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Nikon D700 1/2500th F3.5 ISO 200 28mm (Nikon 28-300 f3.5-5.6 VRII)

To go a step even further if I took my 28-300 super zoom, I could use that for for some wider shots capturing the bridge and runners. I also knew I would need the normal zoom range of a 70-200 as well. The obvious advantage of the 28-300 is that it covers the entire range. Giving me way more options than just a 70-200.  My normal choices are two bodies, lens changing or a single 28-300? Since this shoot didn’t count, I decided to use my 28-300 exclusively.

After shooting the race I looked at the distribution of focal lengths that I used for the photos that I kept and posted. I was actually quite surprised when I looked at the numbers. The extra zoom range of 200-300 I hardly used.  The 28-70 was about 10% of the photos and the rest fit into 70-200 range.

Used Focal Lengths of published photos:

  • 28-70 mm = 9 photos
  • 70-200 mm = 72 photos
  • 200-300 mm = 3 photos
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Nikon D700 1/2500th F5.6 ISO 560 230mm (Nikon 28-300 f3.5-5.6 VRII)
Shooting above 200mm, its just not quite right.

Lets talk about each of he ranges and what I thought of it and the results.

28-70mm (on the 28-300 Nikon VR-II zoom lens):
On the 28-300 this range is totally acceptable. It does have a lot of distortion, but really its a non issue for my type of shooting. Lightroom has fairly good lens distortion profiles as well. Focus speed usually isn’t a big deal either, things are wide and large, easy to deal with. To me the Photos look great! It was great to have this range with me otherwise I would have missed a few key shots had I been shooting with just a 70-200. Thumbs up!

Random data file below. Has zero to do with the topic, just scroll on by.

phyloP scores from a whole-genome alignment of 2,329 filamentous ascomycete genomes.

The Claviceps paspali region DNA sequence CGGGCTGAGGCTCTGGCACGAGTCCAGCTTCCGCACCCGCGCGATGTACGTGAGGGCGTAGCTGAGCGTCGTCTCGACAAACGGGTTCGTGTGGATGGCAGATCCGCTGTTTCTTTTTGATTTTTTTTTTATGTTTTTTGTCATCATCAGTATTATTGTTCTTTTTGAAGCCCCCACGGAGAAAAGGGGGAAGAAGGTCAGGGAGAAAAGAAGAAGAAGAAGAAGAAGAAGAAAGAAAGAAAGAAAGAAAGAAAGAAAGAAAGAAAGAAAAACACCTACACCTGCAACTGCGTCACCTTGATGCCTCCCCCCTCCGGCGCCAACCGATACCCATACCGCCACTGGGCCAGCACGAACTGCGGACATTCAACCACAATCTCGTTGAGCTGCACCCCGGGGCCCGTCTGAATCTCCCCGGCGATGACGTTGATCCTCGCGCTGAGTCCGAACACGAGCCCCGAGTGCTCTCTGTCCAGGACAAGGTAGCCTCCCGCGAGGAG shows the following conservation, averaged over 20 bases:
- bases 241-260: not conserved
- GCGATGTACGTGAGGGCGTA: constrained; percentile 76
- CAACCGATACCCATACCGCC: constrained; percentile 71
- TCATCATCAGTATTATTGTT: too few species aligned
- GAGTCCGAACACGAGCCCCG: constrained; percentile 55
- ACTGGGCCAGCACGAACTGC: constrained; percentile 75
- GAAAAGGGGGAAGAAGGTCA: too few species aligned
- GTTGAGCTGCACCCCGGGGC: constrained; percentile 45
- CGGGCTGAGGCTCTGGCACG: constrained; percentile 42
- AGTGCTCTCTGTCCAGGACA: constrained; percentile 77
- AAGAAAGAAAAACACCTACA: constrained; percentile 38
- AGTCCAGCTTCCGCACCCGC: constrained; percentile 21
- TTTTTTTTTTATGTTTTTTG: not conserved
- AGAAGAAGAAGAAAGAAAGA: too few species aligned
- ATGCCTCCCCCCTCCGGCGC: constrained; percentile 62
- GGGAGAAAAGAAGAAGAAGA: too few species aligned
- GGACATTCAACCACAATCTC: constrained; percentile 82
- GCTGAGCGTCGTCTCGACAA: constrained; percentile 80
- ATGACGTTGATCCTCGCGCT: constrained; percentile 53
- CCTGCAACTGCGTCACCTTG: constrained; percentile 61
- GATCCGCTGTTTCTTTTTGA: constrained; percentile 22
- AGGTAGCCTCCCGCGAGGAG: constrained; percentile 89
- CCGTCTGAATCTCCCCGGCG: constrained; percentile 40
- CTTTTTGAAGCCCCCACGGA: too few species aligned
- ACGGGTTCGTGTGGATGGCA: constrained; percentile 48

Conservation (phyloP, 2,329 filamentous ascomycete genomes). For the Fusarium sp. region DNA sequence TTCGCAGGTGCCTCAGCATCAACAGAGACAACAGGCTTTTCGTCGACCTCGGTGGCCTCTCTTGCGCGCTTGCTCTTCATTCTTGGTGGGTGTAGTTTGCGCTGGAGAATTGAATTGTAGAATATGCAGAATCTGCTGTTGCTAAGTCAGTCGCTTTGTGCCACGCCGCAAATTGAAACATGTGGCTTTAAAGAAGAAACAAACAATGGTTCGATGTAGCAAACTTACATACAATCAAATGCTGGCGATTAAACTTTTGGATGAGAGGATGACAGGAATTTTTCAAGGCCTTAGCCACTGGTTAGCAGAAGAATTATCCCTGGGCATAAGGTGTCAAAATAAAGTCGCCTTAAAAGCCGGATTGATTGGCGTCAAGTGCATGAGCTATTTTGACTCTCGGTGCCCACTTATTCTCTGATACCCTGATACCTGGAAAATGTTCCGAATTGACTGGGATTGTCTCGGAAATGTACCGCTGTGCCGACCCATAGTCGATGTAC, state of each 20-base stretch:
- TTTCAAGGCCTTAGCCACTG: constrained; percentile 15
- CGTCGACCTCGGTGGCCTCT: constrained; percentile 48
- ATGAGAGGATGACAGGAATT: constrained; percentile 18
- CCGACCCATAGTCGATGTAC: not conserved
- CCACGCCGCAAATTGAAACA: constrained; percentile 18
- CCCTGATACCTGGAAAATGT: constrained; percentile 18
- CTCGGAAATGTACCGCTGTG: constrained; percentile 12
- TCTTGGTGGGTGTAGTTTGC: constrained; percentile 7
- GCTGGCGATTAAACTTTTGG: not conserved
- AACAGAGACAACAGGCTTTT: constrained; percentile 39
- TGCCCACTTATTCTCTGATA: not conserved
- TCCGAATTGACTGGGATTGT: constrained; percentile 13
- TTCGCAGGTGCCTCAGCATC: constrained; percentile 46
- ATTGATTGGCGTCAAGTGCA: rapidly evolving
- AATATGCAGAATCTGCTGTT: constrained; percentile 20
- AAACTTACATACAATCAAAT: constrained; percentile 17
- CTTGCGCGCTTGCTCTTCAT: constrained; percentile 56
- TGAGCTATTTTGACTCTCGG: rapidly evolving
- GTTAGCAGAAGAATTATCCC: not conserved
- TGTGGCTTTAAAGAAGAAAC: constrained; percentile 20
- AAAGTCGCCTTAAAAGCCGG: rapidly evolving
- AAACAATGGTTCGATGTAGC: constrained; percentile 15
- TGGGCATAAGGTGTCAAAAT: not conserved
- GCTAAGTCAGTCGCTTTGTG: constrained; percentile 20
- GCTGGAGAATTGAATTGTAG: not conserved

70-200 (on the 28-300 Nikon VR-II zoom lens)
The results were still acceptable in this focal length.  However coming from a fast pro lens of the 70-200 f2.8 I missed a lot of shots because the 28-300 simply couldn’t focus fast enough. When it did focus it wasn’t nearly as sharp as I’m used to. The focus quality was “acceptable” for web publishing this type of event. To be entirely honest, I’m not sure if the 28-300 preformed any better than my 18-200 VR-I on a crop DX body. I think I could just use my D7100 and my 18-200 and get very similar results. Had I been armed with my 70-200 f2.8, there is no doubt I would have had more keepers and better ones at that. But all-in-all, still acceptable in a pinch, but not ideal. Thumbs Sideways for using the 28-300 in this range!

200-300 (on the 28-300 Nikon VR-II zoom lens)
Soft. This just isn’t a good range for this lens especially for this kind of shooting. Again in a pinch you can use it, but it had all the same issues and more that I had in the 70-200 range. In addition looking at my distribution of photos, I only walked away with three that I like. Had I only been able to go to 200mm I would have adapted and never noticed. Thumbs down!